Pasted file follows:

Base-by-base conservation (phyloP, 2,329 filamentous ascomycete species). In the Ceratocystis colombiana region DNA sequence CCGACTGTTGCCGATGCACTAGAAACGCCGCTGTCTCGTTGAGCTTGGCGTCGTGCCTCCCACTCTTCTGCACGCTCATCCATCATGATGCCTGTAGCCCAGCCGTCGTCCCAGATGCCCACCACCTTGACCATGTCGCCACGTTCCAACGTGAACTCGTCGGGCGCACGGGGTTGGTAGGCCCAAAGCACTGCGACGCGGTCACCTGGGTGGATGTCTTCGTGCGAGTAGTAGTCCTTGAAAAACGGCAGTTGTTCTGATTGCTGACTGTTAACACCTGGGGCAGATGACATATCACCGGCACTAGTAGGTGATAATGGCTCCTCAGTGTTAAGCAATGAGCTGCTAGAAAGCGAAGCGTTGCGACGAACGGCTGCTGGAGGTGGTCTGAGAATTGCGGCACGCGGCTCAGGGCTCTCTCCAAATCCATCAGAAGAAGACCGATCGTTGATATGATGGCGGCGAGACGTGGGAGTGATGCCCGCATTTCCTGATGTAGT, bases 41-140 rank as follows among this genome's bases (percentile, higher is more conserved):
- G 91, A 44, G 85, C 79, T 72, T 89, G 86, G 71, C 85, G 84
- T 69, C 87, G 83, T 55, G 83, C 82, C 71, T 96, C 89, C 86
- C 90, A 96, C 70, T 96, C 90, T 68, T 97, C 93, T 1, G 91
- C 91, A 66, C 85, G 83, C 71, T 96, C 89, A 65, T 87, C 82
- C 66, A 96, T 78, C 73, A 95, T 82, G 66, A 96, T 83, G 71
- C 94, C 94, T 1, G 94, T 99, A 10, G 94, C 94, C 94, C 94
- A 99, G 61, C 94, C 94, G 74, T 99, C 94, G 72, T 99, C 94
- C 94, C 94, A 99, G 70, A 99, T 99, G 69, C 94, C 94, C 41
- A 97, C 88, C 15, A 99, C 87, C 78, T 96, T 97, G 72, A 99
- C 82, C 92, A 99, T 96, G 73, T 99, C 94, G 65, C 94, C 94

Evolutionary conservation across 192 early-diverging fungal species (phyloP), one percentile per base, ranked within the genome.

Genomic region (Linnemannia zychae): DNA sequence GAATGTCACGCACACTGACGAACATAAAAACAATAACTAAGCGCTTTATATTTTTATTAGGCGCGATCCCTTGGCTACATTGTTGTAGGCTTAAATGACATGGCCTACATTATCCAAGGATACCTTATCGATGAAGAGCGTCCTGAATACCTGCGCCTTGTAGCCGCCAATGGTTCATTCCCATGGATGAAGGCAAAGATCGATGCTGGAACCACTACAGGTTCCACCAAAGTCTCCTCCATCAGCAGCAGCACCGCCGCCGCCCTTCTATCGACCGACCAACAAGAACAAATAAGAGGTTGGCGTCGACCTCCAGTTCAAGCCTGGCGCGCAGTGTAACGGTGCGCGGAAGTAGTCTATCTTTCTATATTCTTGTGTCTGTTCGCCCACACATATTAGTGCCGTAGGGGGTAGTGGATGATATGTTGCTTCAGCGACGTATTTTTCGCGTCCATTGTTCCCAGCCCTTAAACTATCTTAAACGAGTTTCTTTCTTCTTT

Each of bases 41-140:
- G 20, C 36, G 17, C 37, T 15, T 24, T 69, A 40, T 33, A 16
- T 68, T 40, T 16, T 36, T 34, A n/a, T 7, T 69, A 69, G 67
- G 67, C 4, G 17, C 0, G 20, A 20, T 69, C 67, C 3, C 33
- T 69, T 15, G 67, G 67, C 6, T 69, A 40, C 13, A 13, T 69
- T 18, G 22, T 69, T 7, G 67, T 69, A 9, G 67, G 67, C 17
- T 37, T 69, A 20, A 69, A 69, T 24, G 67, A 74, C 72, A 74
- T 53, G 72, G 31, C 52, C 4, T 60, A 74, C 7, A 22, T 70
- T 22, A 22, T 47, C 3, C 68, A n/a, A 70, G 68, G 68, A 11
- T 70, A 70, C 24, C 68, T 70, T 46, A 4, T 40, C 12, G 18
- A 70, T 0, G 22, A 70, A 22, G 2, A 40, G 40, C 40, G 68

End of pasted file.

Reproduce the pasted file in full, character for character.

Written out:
Base-by-base conservation (phyloP, 2,329 filamentous ascomycete species). In the Ceratocystis colombiana region DNA sequence CCGACTGTTGCCGATGCACTAGAAACGCCGCTGTCTCGTTGAGCTTGGCGTCGTGCCTCCCACTCTTCTGCACGCTCATCCATCATGATGCCTGTAGCCCAGCCGTCGTCCCAGATGCCCACCACCTTGACCATGTCGCCACGTTCCAACGTGAACTCGTCGGGCGCACGGGGTTGGTAGGCCCAAAGCACTGCGACGCGGTCACCTGGGTGGATGTCTTCGTGCGAGTAGTAGTCCTTGAAAAACGGCAGTTGTTCTGATTGCTGACTGTTAACACCTGGGGCAGATGACATATCACCGGCACTAGTAGGTGATAATGGCTCCTCAGTGTTAAGCAATGAGCTGCTAGAAAGCGAAGCGTTGCGACGAACGGCTGCTGGAGGTGGTCTGAGAATTGCGGCACGCGGCTCAGGGCTCTCTCCAAATCCATCAGAAGAAGACCGATCGTTGATATGATGGCGGCGAGACGTGGGAGTGATGCCCGCATTTCCTGATGTAGT, bases 41-140 rank as follows among this genome's bases (percentile, higher is more conserved):
- G 91, A 44, G 85, C 79, T 72, T 89, G 86, G 71, C 85, G 84
- T 69, C 87, G 83, T 55, G 83, C 82, C 71, T 96, C 89, C 86
- C 90, A 96, C 70, T 96, C 90, T 68, T 97, C 93, T 1, G 91
- C 91, A 66, C 85, G 83, C 71, T 96, C 89, A 65, T 87, C 82
- C 66, A 96, T 78, C 73, A 95, T 82, G 66, A 96, T 83, G 71
- C 94, C 94, T 1, G 94, T 99, A 10, G 94, C 94, C 94, C 94
- A 99, G 61, C 94, C 94, G 74, T 99, C 94, G 72, T 99, C 94
- C 94, C 94, A 99, G 70, A 99, T 99, G 69, C 94, C 94, C 41
- A 97, C 88, C 15, A 99, C 87, C 78, T 96, T 97, G 72, A 99
- C 82, C 92, A 99, T 96, G 73, T 99, C 94, G 65, C 94, C 94

Evolutionary conservation across 192 early-diverging fungal species (phyloP), one percentile per base, ranked within the genome.

Genomic region (Linnemannia zychae): DNA sequence GAATGTCACGCACACTGACGAACATAAAAACAATAACTAAGCGCTTTATATTTTTATTAGGCGCGATCCCTTGGCTACATTGTTGTAGGCTTAAATGACATGGCCTACATTATCCAAGGATACCTTATCGATGAAGAGCGTCCTGAATACCTGCGCCTTGTAGCCGCCAATGGTTCATTCCCATGGATGAAGGCAAAGATCGATGCTGGAACCACTACAGGTTCCACCAAAGTCTCCTCCATCAGCAGCAGCACCGCCGCCGCCCTTCTATCGACCGACCAACAAGAACAAATAAGAGGTTGGCGTCGACCTCCAGTTCAAGCCTGGCGCGCAGTGTAACGGTGCGCGGAAGTAGTCTATCTTTCTATATTCTTGTGTCTGTTCGCCCACACATATTAGTGCCGTAGGGGGTAGTGGATGATATGTTGCTTCAGCGACGTATTTTTCGCGTCCATTGTTCCCAGCCCTTAAACTATCTTAAACGAGTTTCTTTCTTCTTT

Each of bases 41-140:
- G 20, C 36, G 17, C 37, T 15, T 24, T 69, A 40, T 33, A 16
- T 68, T 40, T 16, T 36, T 34, A n/a, T 7, T 69, A 69, G 67
- G 67, C 4, G 17, C 0, G 20, A 20, T 69, C 67, C 3, C 33
- T 69, T 15, G 67, G 67, C 6, T 69, A 40, C 13, A 13, T 69
- T 18, G 22, T 69, T 7, G 67, T 69, A 9, G 67, G 67, C 17
- T 37, T 69, A 20, A 69, A 69, T 24, G 67, A 74, C 72, A 74
- T 53, G 72, G 31, C 52, C 4, T 60, A 74, C 7, A 22, T 70
- T 22, A 22, T 47, C 3, C 68, A n/a, A 70, G 68, G 68, A 11
- T 70, A 70, C 24, C 68, T 70, T 46, A 4, T 40, C 12, G 18
- A 70, T 0, G 22, A 70, A 22, G 2, A 40, G 40, C 40, G 68